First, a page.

California Gov. Jerry Brown just signed a bit of pointless California Über Alles gun regulation into law. That’s not atypical and usually not newsworthy, but there are still a few public officials who view his state as some sort of model for anti-gun policy.
California’s new “Gun Violence Restraining Order” (AB 1014) is worrisome not just because of its clear Second Amendment implications. It is just plain dangerous.
The law allows police, family members or even roommates to petition a judge to stop someone from buying or possessing a firearm if they believe the gun owner is a danger to himself or others.
If the judge agrees and the guns are taken away, the restraining order is reassessed after 14 days to determine if the former gun owner no longer poses a danger to himself or others.
A couple problems immediately come to mind.
First the law’s threshold – a danger to self or others – is the same standard used for a civil involuntary commitment. If the person poses a danger to himself or other, they should be committed to a secure institution where they can be evaluated, treated and safeguarded from harm.
Merely taking their guns away is not a viable solution to someone who is hellbent on ending their life or taking another. It’s just posturing.
There’s a lot of other types of violence out there.
Are police going to also remove knives, ball bats, prescription medications, alcohol, drain cleaner, hammers, rope, swimming pools, cars, tall buildings, bed sheets, nylons, razor blades, tire irons, cross bows, piano stool legs, 2″x4″s, cast iron frying pans, golf clubs, jack stands, gasoline – in addition to hands, feet, elbows and teeth?
According to the law, the penalty for making a false statement is a misdemeanor. However, I see a huge potential for misuse, especially during divorce proceedings.
The law was one of a suite of anti-gun bills pushed hard by the Brady group, along with California sheriff’s and psychiatric groups.
They’re already celebrating its passage: “We applaud Governor Brown for signing AB 1014 into law that will keep guns out of the hands of dangerous people,” Nick and Amanda Wilcox, legislative co-chairs of the California Chapters of the Brady Campaign to Prevent Gun Violence, said in a press release last week. “The new ‘Gun Violence Restraining Order’ law will give families and law enforcement a needed tool to reduce the risk of mass shootings and gun violence both in the home and on our streets.”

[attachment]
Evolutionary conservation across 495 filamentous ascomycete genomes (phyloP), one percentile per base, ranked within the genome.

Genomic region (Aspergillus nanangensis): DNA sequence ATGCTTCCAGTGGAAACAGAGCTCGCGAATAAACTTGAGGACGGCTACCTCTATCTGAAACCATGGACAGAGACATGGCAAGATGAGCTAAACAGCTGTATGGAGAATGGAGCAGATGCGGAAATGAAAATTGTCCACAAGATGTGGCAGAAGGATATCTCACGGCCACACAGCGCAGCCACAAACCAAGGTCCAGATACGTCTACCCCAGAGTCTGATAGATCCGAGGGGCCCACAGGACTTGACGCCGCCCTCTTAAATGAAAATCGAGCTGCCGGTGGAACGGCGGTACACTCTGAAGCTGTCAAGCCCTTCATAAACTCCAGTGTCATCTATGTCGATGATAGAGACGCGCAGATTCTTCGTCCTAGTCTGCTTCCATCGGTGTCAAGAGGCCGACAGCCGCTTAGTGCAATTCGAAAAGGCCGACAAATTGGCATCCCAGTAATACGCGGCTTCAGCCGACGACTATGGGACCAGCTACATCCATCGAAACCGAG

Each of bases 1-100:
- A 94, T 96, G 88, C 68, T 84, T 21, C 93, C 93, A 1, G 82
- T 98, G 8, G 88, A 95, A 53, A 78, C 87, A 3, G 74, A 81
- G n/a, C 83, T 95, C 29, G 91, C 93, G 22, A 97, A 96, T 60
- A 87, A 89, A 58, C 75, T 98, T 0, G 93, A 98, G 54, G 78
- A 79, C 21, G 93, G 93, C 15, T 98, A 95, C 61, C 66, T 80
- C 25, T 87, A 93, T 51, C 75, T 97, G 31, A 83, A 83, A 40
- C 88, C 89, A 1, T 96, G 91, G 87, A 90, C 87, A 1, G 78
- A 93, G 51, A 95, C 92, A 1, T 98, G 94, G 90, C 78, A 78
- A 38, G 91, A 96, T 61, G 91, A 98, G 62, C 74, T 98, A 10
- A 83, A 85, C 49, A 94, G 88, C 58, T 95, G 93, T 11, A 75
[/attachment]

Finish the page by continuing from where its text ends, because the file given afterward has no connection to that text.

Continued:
No one wants firearms in the hands of someone who’s not competent to own them. However, when someone crosses the danger to self or others threshold, they need immediate care, not a restraining order. Police and family members should focus on the individual, not their guns.
If the person is truly a danger to self or others, committing them to a psychiatric institution will safeguard them from their firearms. It will also provide them with round-the-clock care, and keep them away from knives, ball bats, prescription medications, alcohol, drain cleaner, hammers, rope, swimming pools, cars, tall buildings, bed sheets, nylons, razor blades, tire irons, cross bows, piano stool legs, 2″x4″s, cast iron frying pans, golf clubs, jack stands, gasoline – in addition to hands, feet, elbows and teeth.
As a police officer, I encountered many people who were experiencing a crisis and in dire need of acute mental health care. I also saw the aftermath of what occurred when care was not provided in a timely manner.
This law seems to have been written by folks who have never left their office.
Its stated intent is to stop mass shootings. If that is actually the goal, the authors need to ask themselves one question: How many mass shootings have been committed by someone while they were a patient held behind the bars of a secure mental health facility?